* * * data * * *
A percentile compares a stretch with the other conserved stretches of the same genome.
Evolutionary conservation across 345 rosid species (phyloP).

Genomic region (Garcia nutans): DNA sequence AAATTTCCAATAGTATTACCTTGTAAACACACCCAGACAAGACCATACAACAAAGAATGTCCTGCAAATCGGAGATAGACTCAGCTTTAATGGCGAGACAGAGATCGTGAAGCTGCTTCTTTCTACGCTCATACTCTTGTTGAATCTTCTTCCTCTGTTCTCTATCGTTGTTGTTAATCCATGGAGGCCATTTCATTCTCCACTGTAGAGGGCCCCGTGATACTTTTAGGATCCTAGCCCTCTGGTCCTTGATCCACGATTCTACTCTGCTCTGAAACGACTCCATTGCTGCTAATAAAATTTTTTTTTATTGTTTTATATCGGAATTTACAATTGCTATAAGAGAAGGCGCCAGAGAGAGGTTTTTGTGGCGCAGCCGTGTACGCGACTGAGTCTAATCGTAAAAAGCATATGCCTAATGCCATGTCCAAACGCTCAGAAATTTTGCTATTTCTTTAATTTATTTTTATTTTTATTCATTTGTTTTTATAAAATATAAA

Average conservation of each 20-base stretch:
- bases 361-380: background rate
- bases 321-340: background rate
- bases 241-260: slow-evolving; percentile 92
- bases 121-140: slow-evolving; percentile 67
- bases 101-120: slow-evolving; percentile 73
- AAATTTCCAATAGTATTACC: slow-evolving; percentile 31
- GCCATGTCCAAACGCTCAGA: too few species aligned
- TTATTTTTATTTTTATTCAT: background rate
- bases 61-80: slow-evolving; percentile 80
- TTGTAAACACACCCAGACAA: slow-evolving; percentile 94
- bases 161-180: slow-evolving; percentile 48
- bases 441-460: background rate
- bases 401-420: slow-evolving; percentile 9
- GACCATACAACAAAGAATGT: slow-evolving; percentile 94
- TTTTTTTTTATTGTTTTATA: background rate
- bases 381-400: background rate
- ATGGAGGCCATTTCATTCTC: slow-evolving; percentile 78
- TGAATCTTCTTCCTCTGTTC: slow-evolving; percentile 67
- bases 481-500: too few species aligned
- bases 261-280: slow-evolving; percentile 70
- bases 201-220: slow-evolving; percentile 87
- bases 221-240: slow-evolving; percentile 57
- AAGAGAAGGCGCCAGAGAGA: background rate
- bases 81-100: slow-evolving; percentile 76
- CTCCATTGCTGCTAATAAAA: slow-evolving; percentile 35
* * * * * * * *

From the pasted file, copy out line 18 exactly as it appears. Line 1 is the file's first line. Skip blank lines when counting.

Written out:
- GACCATACAACAAAGAATGT: slow-evolving; percentile 94